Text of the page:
Yet 15 months after the takeover of UHW, the consolidation of long-term care workers remains on hold.

Friction between Stern and Rosselli — over the merger, leadership, and labor movement strategy — heated up throughout 2007 and 2008; Rosselli was unanimously booted off of Stern’s “kitchen cabinet” of labor leaders, and removed from his post as president of SEIU’s California State Council.

Then on Jan. 22, 2009, an SEIU-commissioned report by former Labor Secretary Ray Marshall recommended trusteeship — if Rosselli’s union didn’t abide by the transfer of its long-term care workers. A few days later Rosselli and the UHW executive board sent Stern a letter saying they would abide by the merger — if the UHW rank and file could vote on it first. No deal: on Jan. 27, UHW was put into trusteeship: its buildings were locked up, security guards patrolled the perimeters, and many of the deposed union staff camped out on the floors of their old offices.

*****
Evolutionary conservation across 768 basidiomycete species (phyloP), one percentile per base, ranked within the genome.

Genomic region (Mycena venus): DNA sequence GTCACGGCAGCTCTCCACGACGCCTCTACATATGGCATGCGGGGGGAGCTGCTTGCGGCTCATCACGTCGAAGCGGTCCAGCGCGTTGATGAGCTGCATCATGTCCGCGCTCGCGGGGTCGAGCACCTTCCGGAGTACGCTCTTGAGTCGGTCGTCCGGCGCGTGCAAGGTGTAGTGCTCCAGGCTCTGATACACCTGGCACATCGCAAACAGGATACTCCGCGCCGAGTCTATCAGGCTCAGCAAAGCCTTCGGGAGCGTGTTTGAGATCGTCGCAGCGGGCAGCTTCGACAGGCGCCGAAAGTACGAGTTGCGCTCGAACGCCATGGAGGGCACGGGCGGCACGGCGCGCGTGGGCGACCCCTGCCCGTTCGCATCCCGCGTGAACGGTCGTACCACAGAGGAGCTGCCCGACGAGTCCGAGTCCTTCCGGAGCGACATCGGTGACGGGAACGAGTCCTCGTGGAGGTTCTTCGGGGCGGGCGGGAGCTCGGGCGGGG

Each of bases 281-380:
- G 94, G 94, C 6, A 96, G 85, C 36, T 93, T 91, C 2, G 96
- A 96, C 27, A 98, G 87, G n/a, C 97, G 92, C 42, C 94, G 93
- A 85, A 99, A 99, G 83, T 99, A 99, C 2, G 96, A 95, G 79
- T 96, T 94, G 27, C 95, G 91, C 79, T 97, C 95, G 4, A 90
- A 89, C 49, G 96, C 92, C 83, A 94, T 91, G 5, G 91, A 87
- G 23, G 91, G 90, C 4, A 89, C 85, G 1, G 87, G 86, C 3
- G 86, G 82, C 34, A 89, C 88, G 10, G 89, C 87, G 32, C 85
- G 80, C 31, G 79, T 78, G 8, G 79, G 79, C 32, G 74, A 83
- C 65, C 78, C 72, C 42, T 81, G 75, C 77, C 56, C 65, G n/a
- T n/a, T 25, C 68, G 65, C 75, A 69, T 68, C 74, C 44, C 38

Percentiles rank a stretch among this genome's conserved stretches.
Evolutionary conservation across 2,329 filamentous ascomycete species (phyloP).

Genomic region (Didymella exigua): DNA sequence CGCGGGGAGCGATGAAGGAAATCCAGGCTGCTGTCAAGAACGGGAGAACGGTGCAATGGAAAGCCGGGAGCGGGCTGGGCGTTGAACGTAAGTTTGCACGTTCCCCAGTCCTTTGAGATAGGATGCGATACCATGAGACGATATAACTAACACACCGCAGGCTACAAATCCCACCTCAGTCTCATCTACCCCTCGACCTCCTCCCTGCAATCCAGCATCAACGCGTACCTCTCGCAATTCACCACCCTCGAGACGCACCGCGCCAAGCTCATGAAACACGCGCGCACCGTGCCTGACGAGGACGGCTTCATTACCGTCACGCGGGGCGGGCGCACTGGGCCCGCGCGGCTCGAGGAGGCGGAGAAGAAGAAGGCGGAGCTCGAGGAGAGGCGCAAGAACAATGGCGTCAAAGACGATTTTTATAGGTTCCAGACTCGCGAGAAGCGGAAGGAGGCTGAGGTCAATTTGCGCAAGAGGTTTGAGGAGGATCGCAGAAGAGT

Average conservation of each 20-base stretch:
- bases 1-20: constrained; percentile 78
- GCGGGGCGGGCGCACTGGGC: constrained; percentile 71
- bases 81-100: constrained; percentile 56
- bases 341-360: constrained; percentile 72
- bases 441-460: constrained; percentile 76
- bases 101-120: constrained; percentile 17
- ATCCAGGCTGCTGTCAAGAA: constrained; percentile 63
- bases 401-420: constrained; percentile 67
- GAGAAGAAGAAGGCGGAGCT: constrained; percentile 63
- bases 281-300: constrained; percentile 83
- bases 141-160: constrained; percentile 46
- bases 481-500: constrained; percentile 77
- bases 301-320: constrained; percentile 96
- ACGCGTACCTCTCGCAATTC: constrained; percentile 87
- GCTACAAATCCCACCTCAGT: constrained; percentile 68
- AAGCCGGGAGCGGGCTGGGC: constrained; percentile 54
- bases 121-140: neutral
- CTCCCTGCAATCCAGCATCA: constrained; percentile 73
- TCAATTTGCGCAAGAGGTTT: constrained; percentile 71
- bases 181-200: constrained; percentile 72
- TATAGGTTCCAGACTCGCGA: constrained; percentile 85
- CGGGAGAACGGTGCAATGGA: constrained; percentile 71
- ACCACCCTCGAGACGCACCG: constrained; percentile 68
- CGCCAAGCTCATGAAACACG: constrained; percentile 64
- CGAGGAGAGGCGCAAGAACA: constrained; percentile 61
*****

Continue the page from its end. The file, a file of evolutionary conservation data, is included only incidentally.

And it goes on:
On the afternoon of the 27th, Rosselli, who had been reelected UHW president earlier that month, spoke to cheering supporters: “[It’s] your right to determine what union you want to be in!”

NUHW members insist it’s never been about Rosselli or the other defendants. “We are not just a bunch of lemmings — we do what we believe,” said Tonya Britton, a Fremont convalescent home worker. “They couldn’t make it this far if there weren’t all of us members … When I heard about the trusteeship, I wanted a union that was for members, not top-down. We were making gains. Now it seems we’re doing nothing but fighting.”


Christopher D. Cook is a former Bay Guardian city editor. He has written on labor for Mother Jones, Harper’s, The Economist and others. This story was funded in part by